I’m Just Saying: know what you believe

by Brianna Anderson

When five college students get together for a school project about religion, the assignment turns into a night full of revelations and confrontational conversations. Together they discover the importance of knowing what you believe and why. The film “I’m Just Saying,” directed by Brian Douglas, is based off his same-titled novel and was produced by Traverse Entertainment, L.L.C.

Douglas career in the television, film, and music industry started with his involvement with A&M Records as their Promotion Representative. He worked alongside big names such as

Sheryl Crow, Soundgarden and Ice Cube, as A&M’s liaison for global record labels. Douglas eventually went on to be a manager for Hallmark Channel.

“I’m Just Saying” is Douglas’ first full-length feature film. The story is mainly dialogue-based, the characters conversations range from their differences in opinion about men and women, to their beliefs about sexuality, politics and religion.

A group of five students are gathered together in serious discussion.  While initially their relationships are unknown, the film eventually shows audiences the deeper connections each character has to another.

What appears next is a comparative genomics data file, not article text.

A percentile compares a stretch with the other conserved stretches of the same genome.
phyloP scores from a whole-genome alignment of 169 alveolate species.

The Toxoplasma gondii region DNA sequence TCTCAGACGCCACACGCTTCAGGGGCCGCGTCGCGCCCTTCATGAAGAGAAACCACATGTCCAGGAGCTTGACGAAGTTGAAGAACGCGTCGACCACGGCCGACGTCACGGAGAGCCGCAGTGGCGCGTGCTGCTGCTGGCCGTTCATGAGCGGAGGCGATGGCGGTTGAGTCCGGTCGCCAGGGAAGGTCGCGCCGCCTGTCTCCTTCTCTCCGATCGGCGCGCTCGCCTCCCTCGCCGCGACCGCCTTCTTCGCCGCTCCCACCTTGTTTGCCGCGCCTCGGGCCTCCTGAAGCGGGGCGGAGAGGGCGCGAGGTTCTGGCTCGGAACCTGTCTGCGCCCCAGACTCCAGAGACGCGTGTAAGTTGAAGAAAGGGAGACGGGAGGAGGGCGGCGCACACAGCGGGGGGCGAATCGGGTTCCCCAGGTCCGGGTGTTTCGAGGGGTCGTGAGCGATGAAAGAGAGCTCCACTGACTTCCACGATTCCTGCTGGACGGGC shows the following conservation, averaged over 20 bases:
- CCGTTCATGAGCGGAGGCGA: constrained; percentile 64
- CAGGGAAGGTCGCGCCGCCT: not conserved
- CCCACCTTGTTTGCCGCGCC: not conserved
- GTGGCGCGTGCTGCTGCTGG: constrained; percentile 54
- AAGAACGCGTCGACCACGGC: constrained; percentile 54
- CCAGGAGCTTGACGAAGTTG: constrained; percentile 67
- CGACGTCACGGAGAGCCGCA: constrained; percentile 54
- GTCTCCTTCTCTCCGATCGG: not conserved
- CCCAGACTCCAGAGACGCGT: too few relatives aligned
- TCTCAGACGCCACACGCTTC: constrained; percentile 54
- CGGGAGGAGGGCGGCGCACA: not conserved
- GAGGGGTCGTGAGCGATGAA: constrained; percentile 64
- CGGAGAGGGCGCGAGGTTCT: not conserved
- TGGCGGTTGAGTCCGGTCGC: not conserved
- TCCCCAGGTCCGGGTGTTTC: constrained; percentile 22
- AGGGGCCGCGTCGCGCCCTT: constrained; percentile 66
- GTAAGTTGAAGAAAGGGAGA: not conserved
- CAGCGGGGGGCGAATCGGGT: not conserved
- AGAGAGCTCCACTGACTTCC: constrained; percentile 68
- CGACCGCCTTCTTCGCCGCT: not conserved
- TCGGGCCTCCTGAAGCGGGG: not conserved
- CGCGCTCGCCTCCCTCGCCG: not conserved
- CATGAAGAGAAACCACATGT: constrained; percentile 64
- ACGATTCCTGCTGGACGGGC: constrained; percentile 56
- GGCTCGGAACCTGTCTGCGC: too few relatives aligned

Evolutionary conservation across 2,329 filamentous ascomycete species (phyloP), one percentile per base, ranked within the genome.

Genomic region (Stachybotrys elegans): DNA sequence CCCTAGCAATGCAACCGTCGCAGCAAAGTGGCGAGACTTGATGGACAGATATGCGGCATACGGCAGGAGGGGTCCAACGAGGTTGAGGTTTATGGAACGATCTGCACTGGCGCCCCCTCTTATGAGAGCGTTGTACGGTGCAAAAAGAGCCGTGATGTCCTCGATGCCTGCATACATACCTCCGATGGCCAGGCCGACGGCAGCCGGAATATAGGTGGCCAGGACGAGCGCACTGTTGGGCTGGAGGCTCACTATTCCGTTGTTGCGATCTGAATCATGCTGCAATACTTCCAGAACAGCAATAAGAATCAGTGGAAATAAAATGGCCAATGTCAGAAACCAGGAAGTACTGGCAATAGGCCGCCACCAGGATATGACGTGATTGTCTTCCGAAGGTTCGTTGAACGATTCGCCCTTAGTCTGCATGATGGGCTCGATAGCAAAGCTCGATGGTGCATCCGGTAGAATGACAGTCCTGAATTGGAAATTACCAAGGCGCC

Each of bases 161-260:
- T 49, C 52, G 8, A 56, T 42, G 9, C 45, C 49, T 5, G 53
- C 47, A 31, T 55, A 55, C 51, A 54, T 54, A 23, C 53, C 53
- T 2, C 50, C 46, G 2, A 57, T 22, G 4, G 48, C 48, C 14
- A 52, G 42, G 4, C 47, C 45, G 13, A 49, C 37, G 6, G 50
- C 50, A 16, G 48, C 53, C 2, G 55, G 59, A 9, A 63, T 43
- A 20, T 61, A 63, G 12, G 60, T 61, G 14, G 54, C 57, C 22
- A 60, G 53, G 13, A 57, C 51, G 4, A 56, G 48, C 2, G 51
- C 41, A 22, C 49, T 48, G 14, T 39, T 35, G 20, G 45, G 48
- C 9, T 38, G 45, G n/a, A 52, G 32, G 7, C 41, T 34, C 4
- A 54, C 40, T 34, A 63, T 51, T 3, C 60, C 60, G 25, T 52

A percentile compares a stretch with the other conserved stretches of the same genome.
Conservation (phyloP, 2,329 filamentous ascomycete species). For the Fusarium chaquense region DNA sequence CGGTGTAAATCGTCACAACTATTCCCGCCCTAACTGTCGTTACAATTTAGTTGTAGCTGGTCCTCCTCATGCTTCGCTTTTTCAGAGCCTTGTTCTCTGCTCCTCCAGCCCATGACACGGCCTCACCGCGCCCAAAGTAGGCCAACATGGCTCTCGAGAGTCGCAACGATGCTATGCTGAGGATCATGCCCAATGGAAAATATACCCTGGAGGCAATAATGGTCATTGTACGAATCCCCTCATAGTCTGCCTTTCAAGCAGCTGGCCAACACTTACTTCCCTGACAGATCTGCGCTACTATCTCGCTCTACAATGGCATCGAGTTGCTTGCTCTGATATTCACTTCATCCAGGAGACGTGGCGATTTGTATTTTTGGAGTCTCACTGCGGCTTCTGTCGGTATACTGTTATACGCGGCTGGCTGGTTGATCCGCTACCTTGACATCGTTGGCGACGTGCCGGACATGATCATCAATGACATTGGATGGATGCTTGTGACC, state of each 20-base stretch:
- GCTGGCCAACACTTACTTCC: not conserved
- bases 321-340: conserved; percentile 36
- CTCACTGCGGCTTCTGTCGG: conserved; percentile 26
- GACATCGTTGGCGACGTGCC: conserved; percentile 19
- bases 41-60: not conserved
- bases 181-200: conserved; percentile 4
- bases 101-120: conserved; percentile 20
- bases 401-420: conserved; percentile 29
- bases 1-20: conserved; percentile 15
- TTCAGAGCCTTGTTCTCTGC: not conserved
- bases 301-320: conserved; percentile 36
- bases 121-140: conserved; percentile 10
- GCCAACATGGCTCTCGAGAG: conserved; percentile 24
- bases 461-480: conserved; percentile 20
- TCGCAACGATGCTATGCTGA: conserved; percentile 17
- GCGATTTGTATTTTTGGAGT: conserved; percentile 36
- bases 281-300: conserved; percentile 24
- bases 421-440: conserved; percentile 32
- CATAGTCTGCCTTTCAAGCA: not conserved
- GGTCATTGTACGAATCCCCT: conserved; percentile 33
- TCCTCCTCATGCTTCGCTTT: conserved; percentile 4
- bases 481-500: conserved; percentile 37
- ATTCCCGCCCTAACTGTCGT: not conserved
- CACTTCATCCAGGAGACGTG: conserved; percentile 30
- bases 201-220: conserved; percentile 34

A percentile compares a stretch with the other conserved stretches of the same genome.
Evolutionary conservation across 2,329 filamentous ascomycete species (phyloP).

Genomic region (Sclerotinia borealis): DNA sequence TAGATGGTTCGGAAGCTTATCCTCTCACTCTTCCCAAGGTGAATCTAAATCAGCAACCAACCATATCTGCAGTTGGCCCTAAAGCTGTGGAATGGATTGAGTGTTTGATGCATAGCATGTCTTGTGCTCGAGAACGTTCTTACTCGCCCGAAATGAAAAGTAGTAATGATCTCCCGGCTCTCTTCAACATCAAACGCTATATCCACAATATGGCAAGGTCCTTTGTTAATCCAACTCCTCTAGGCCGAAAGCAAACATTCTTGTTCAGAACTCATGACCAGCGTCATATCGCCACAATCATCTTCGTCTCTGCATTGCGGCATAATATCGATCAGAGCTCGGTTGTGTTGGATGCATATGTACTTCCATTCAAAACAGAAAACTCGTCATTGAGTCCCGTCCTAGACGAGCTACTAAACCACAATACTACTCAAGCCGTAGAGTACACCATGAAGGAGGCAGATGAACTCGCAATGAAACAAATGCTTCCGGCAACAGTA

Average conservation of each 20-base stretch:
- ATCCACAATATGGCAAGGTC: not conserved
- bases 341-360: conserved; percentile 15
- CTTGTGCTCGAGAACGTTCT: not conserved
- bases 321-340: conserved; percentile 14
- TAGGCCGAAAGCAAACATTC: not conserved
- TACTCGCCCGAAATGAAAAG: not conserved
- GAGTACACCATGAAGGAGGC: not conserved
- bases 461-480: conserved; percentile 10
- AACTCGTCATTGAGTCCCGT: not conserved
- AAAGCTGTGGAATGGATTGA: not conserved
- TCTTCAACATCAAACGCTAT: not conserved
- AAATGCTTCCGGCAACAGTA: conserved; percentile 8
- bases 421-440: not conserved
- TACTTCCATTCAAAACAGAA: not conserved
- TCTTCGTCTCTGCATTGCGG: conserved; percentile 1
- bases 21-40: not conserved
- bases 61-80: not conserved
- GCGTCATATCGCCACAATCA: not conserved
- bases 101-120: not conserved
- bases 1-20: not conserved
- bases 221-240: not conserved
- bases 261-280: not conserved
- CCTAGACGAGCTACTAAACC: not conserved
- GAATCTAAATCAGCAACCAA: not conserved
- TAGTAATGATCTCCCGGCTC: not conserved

Sky, played by Eric Lewis, and Eden, played by Jen Bailey, have been friends forever and even dated each other.  However, since their breakup there is tension between them. They pretend to act civilly toward each other during the discussion, but Sky has something important to tell Eden.

Meanwhile flirtatious Rene, played by Michael Galvez, tries to get closer to the newcomer Sylvia, played by Leigh Dunham. Tyler, played by Rhiann Woodyard, is the only gay individual in the group; she tenaciously challenges Sylvia on her religious world views.

The only action between the characters happens in their heated discussions about religion and the right to be gay, or the hypocrisies they see in each other’s romantic relationships. The two characters who progress the most are Sky and Eden. Throughout the film the two of them test each other. It is clear to everyone in their group of friends and the audience that they are still in love.

The amount of widespread topics the groups of college students discuss is somewhat unrealistic since the film takes place in one day. But the issues and questions they raise are interesting based on their differences in the foundation of their beliefs.

Stereotypes are evident within each of the characters, presumably to make a point.  Sky is the know-it-all sarcastic group member. Eden is a gorgeous tree-hugger. Rene is somewhat more conservative than Sky, but just as provocative.  Sylvia is conservative and slightly religious. Tyler is passionate about accepting herself after the stuggles she’s faced for being gay. Overall the film is worth watching and is unique in how it points out the hypocrisies of claims we make in living out our beliefs.

Douglas’s film won many awards including Director’s Choice and the Bronze Medal for Excellence, in the Park City Film Music Festival, 2010.  The soundtrack includes musical talents from The Green Car Motel, Forty Marshas (Goo Goo Dolls’ Mike Malinin), and Charm The Moon.

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